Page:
As imports were sucked in, the balance of payments deteriorated and pressure on the franc increased despite tightening of exchange controls [my emphasis] … control over the nationalised banking system did not guarantee an expansion of investment by the private sector or control over capital movements … control over a number of industrial commanding heights (over half of industrial employment in firms of over 2,000 workers was now in the public sector) did not generate expansion (9).

The key to the cooperation of the capitalist class in any government controls on their activity is: will they increase profitability? During the war of 1939-45, profits did increase dramatically, and anyway the very existence of British capitalist markets was as stake. The programme of controls and even nationalisation by the Labour government 1945-50 was not opposed by the capitalist class as a whole because the financial and structural support, provided by the government and financed by US capitalism, enabled British industry to reemploy workers in comparative social harmony and so boost profitability.

But that was not the case for the French government in the recession of the early 1980s. Their measures were bitterly opposed by the capitalist class, who saw them as a threat to profitability. So controls which are designed to control profits, prices, investment etc introduced by a future Labour government would clearly and correctly be seen by capitalism as a threat to profitability, already poor enough in the UK.

Yet despite the evidence in the Campaign Group pamphlet itself, its author proceeds to argue for a set of controls that would attempt to plan the economy under capitalism. Glyn has already recognised that the success of such controls depends on the support or acquiescence of the capitalist class to them and yet he still puts them forward. So let us examine the value of these planning controls in more detail.

Glyn points out that any Labour government coming to office with plans to expand spending for job creation will almost certainly be faced with a flight of capital out of the country, forcing down the value of sterling. In these circumstances, Glyn says, ‘extensive exchange controls would be necessary’ (19).

Glyn proposes that a Labour government should separate out ‘commercial transactions’ from ‘investment accounts’ so that transfers of capital investment could be stopped without interrupting trade payments. He does acknowledge that such ‘a really comprehensive set of capital controls would involve plenty of technical difficulties’ (20) and yet it could be done, he says.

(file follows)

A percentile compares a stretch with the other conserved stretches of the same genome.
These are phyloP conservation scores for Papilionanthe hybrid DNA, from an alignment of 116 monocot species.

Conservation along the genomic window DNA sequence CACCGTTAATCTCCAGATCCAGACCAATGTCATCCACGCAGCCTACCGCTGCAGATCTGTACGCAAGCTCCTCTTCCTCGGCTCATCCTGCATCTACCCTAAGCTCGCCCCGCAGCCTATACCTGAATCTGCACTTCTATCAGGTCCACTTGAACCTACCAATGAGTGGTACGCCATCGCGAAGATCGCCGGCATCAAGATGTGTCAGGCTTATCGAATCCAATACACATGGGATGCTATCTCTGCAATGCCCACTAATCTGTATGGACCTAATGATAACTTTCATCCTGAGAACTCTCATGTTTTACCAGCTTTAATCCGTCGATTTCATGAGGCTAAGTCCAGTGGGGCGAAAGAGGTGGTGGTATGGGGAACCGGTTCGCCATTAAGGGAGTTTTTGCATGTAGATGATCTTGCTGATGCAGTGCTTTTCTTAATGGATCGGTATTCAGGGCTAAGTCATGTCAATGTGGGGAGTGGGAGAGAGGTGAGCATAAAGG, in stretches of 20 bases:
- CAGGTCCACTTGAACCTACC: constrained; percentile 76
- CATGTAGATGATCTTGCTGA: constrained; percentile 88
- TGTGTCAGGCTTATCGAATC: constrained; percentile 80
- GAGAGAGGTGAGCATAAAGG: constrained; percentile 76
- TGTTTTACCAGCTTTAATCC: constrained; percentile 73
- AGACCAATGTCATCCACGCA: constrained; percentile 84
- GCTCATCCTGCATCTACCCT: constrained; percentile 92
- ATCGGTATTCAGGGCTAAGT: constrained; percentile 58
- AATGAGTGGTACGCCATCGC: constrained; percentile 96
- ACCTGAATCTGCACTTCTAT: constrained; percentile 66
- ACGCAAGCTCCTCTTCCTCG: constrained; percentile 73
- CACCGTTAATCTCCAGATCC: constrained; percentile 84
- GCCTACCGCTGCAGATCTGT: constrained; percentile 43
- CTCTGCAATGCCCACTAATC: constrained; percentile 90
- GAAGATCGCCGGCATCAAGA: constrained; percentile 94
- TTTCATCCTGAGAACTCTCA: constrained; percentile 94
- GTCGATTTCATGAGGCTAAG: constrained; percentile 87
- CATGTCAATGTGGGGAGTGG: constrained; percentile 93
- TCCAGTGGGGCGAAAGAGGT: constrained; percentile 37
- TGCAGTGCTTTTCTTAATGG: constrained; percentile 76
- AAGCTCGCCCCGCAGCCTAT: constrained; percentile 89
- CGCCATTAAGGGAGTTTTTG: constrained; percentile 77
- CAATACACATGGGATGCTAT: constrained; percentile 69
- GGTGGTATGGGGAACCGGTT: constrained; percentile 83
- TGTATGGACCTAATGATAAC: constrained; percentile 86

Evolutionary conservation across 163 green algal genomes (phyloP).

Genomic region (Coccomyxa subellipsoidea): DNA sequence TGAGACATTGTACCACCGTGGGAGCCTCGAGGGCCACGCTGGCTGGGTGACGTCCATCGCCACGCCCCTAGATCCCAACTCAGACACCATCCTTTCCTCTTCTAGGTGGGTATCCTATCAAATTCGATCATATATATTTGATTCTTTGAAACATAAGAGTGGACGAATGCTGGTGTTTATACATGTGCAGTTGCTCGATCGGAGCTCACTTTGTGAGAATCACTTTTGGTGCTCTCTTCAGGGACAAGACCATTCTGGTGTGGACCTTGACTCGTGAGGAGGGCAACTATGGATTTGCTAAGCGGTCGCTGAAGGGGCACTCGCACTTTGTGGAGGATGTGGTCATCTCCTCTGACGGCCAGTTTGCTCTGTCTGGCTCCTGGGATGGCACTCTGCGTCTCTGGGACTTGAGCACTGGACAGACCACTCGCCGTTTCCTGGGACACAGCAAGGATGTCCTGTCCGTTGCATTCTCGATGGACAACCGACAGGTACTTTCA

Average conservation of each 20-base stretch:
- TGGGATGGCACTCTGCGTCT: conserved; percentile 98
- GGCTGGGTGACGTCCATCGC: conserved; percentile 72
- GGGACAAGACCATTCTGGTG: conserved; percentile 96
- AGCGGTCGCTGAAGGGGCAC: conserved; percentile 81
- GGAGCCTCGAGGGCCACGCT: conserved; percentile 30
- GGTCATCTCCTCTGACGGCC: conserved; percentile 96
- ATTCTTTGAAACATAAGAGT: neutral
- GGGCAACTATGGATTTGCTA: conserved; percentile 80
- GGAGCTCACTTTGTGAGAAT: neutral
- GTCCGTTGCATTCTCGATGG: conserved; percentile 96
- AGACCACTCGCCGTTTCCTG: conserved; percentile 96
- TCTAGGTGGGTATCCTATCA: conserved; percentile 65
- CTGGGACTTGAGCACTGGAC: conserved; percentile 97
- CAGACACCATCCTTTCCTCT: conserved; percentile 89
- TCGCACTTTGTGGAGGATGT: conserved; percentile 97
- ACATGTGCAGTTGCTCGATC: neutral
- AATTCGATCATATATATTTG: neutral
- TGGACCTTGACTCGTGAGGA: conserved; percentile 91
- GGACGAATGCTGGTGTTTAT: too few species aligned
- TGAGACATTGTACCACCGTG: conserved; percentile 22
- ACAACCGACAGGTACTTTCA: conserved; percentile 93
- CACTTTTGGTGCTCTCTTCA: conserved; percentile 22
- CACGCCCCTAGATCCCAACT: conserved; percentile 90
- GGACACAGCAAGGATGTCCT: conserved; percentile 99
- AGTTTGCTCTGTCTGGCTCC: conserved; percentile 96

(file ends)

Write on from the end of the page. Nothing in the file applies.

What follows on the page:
Price controls
This is clearly a change of mind by Glyn. In his Militant pamphlet of 1978 he stated unequivocally that:

There is no exchange control system imaginable which can determine which overseas payments made by the monopolies are strictly commercial and which are tied to protecting themselves from fluctuations in the exchange rate. The only effective way to control such payments would be for these companies to be nationalised (Capitalist Crisis, 46).

And, as he added then, there is no surety that money blocked from fleeing abroad will be invested by capitalist firms in creating jobs:

Simply preventing capitalists from doing something will not automatically cause them to do what the government wants, especially given the political advantage for them in showing the government policy to be a failure (Capitalist Crisis, 47).

Glyn’s previous arguments still seem to us to be valid as a criticism of the exchange and investment controls proposed by much of the left as an alternative to public ownership of the finance sector.

The main Tory argument presented against a Keynesian type expansion of public expenditure to raise production and create jobs is that it will be inflationary, by accelerating the growth of the money supply, which if not matched by an increase in production will lead to an increase in prices.

Glyn attempts to answer this argument by saying that if there is an increased expenditure, then increased demand will be matched by increased supply and so there will be no inflation of prices: ‘a major expansion means more goods not less’ (A Million Jobs a Year, 23). But almost in the same breath, Glyn seems to accept that there is no guarantee that increased demand will be met by increased production from capitalist firms, particularly monopolies. They may prefer to take higher profits through higher prices. So he immediately suggests the need for price controls: ‘Price controls would have to be put in place to prevent firms taking advantage of the expanding markets to boost profits by banging up prices’ (24).

Glyn does not seem to remember the experience of price controls under the Labour government 1974-79. Then, the Prices Commission set up by the Labour government was unable to control the myriad of ‘new products’ with ‘new prices’ introduced by companies to circumvent the controls. In fact, the effect of the Prices Commission was estimated at just a reduction of half a per cent on the going rate of inflation. Eventually, after continual revisions of its terms of reference, the Commission became totally ineffective and the last years of the Labour government, before the 1979-81 recession saw a dramatic fall in prices, were years of almost hyper inflation of over 20% per year.

And why were price controls ineffective? Because strict controls would have eaten into the profitability of capitalist industry, already too low for proper investment and production in the UK. If supply was to be increased under capitalism, controls had to be revised and eventually dispensed with.

It is precisely this point that Andrew Glyn made when arguing against the value of price controls under capitalism in writing his Militant pamphlet:

To impose rigid and effective controls in a situation where workers were taking advantage of a temporary upswing and an ending of wage controls to put in for big wage increases would be to drastically worsen profitability. This would eliminate any possibility of the temporary rise of production being translated into a sustainable boom through higher investment (Capitalist Crisis, 39-40).